He also cited some of the public policy and regional issues that his Office sought to address, noting the following as critical during his tenure:
- Israel/Palestine Conflict
- Cyprus and conflicts between the Muslim north and the Greek Orthodox south.
Casey described in detail his work on the Israel-Palestine conflict, describing how the interactions his Office undertook were the first of their kind, noting the surprise as one leader told Casey that he had been “waiting for you for 40 years.” Casey described the process as tense but added that it was critical that he “go to the region and engage Jewish, Muslim, and Christian leaders in an open discussion of their opinions.” Casey’s office continued to urge all sides to speak candidly about their positions and added that the “leaders were happy that someone understood their community.”
In discussing another key policy development, Casey described his work with refugees. Casey worked closely with the nine organizations that handle refugee resettlement, noting that six of them were religiously affiliated. While touring these organizations, Casey witnessed a “new form of interreligious dialogue,” but was also witness to the difficulties refugees face, noting that one man “feared for his family while walking on the sidewalk as a result of his Muslim identity.” Casey described this experience as rewarding and enlightening.
On the Trump era, Casey stressed the significance of a lack of a “coherent doctrinal strategy” and noted that his office had been discontinued under the present administration. Further, he noted the public policy conundrum formed by President Trump’s declaration that “we are not going to tell [Saudi Arabia] how to run your country.” Casey also touched upon Trump’s decision to move the American Embassy to Jerusalem, remarking that it effectively leaves the “two-state solution hanging by a thread.” Casey noted that the loss of his Office is especially troubling in light of increasing “public and violent incidences of antisemitism.” He also noted the instability of North Korea and its proximity to the major Christian nation of South Korea as well as the instability of the religious regime in Iran.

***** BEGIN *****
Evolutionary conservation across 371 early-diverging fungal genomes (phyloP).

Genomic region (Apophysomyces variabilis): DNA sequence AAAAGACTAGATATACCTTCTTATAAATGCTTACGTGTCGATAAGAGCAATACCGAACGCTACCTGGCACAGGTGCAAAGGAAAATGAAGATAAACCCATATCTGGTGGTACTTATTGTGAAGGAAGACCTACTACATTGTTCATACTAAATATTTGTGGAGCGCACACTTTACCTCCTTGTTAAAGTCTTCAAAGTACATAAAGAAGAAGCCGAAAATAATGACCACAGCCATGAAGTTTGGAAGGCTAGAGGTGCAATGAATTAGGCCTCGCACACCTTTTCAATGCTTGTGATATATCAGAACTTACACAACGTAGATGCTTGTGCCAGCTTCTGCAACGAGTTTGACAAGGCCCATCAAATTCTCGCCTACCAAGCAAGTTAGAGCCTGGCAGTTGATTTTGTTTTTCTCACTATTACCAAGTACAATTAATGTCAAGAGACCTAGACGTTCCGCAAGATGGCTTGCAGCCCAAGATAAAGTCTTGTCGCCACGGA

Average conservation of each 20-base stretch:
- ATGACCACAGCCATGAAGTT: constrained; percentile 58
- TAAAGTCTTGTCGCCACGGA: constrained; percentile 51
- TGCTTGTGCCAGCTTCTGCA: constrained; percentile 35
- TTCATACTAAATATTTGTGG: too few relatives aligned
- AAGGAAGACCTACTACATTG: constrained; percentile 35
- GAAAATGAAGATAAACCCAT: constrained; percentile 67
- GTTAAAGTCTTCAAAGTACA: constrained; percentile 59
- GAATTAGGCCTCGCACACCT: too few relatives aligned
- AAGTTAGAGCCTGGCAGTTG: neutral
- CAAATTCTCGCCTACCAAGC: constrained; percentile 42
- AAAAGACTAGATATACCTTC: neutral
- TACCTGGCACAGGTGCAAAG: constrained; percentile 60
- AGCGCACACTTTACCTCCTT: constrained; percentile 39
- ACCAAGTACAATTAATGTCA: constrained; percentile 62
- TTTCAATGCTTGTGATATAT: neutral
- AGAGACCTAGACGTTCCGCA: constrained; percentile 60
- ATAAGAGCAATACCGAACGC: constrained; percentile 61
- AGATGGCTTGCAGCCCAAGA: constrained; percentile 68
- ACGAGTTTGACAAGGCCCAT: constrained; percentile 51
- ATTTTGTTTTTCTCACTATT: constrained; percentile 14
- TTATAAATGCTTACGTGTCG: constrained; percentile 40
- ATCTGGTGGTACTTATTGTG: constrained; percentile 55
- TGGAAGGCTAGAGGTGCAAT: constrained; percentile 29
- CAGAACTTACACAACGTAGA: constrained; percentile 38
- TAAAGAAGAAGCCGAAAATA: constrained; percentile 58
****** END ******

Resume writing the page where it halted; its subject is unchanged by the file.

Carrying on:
Further, Casey touched upon the increasing deference to Christian fundamentalism under the Trump administration but added that he nevertheless remains hopeful that the Office of Faith-Based Initiatives may reappear in the future.
Casey’s reflection indeed leaves us with much to consider. How do we understand the significance of religious affairs in diplomacy? In what ways does the disappearance of this office reduce America’s bargaining power? How does religion shape fundamental relationships between countries and regions?
As Casey reminds us, “religion is a driver of change, religious actors transact that change, and religious leaders are at the frontline of continuing that change.” In this way, religion is indeed an indispensable component of the diplomatic process.